Chestnut trees are very brittle, and large branches (sometimes 400 mm in diameter) often snap in storms. I have realised that matters are made worse if branches are forced to grow upwards by being planted too close together, since the branches of trees that have plenty of space grow downwards until they reach the ground, which supports them. Hence the tree that has suffered the most fractures is the centre one of three, with the third, which is flanked on the other side by a walnut, a close second. I was starting to instal the props last autumn, but was to late for one branch of the fourth big chestnut, which is quite separate from the others. A big low branch that came close to the ground split under the weight of the crop . I had a man come to quote in lifting it with machinery so I could prop it, but by the time he arrived the top arm of the split had fractured, which the you could see the stress fracture in the lower (Figs. 1, 2). So lifting was not an option, s what I did was what I should have done in the first place, which is to prop it as it was. With spring it burst into leaf, which is hard to believe given how little of the trunk is left. Either this will peter out in the summer and die off, or else it may struggle on, perhaps with half the branches dying off In the latter case, the branch will remain as a mighty ruin.
This really motivated me to attend to the other trees, especially the big Number One tree, which is the one that spreads the most (Fig. 3).
Unfortunately, on the north side the branches cross the neighbour’s boundary. The branches on this side were lopped years ago, but have grown vertical trunks. I managed to head off the neighbour’s efforts to cut back hard to the fence line, and to get them to let me prune it more sensitively so that it is well free of their house. Fortunately they were away for a couple of weeks, so I pruned it again the other day. Seen from there side of the fence they get a wonderful leafy cave (with daffodils and bluebells beneath in late winter and early spring); the view from my side is not so good. I propped these branches. Much too big is a whopper trunk that grows upwards over the Woodshed Temple. It must be 600 mm in diameter lower down, and then goes up almost vertically at the fence line. Because it does not extend laterally very far I hope that it is secure. To prop it I would need to put a 5 metre pole up in the narrow space between Temple and fence line.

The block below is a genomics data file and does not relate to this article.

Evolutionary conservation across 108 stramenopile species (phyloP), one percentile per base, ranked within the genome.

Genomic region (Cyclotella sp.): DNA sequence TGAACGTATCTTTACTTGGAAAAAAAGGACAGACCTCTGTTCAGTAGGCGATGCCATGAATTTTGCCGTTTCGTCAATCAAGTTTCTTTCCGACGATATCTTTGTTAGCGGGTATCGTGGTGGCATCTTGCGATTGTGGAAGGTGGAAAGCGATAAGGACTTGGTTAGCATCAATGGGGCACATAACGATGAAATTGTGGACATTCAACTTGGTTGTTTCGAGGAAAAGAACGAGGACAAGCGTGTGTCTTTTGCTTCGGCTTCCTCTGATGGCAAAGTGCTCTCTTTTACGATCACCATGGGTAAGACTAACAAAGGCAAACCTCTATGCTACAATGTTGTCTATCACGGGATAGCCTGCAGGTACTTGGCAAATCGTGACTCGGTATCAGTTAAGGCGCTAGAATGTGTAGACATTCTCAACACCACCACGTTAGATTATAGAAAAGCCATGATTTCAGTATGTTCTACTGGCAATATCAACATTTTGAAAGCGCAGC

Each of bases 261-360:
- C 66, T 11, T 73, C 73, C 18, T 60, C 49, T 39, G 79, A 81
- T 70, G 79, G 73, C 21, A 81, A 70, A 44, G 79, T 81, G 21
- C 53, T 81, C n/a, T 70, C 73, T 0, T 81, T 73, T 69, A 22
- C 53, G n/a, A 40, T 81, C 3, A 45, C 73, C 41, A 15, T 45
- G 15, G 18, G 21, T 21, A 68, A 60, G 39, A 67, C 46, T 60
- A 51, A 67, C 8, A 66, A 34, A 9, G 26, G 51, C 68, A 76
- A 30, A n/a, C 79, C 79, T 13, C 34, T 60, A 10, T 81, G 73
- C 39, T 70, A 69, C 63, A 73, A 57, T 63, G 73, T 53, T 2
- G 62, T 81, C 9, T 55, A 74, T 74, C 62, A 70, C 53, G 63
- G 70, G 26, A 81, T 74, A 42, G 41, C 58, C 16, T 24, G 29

This left the south side of Number One, which has the longest branches, which extend as squiggly snakes for tens of metres (Fig. 6). There have been some fractures, but several of the branches reach the ground. Some have split, but because they were so close to the ground, the splits are not too bad. I levered these off the ground and put low props under them, partly to be able to clear around them properly (these areas have been impenetrable for years), and partly for fear that the branches resting on the ground would rot. Yet one branch could not be lifted, and seemed to have taken root (Fig. 4).=
I was not sure if this was what really happened, until I lopped one small branch off another big one, and when I pulled it out of the ground it had roots growing out of it (Fig. 5).
So it seems that chestnuts layer like rhododendrons, and theoretically could propagate themselves over a considerable distance in this way. It is very Fanghorn forest. So my levering off the ground was actually unnecessary, and possibly harmful. The higher props, however are very necessary. The biggest worry are high branches that are 300 mm or so in diameter and extend laterally 20 m or more. One of these actually rests on another below it (Fig. 6).
This seems to be a breakage waiting to happen, and I am debating whether this warrants an 5 metre pole as a support. It would be both difficult to attach at the top (my ladders don’t go this high) and unsightly.
I gradually evolved a way of installing the props (Fig. 7).
These big trunks are surprisingly rigid, even 10 metres out, so are hard to lift. I look for a flat point in the right place and drop a vertical, where I place a sole plate of treated pine about 400 to 500 m long by 200 wide and 50 thick, which is dug a little into the ground. Then I measure the pole distance, plus a bit. I prop the pole at an angle and then put a strap of plastic garden edging over the branch which is screwed to the pole on both sides with hex head tek screws. (These are the only screws to use if you want to be able to disassemble things at a later date.) Then with the back of a wood splitter (i.e. a mallet) I bash the lower part of the pole and the sole plate toward the vertical, using a spirit level to get it right. This is enough to put pressure on the pole and plate to keep it all in place. Then I screw the pole to the plate, and cover the plate a bit. This is now quite firm. The trick, of course, is to do the job in winter (actually late spring now) before the chestnuts add extra weight, but at the moment the bulbs have died back and access is easier.
I measured the circumferences of the tree approximately with the metal tape (Fig. 3). It is is about 4.4 metres.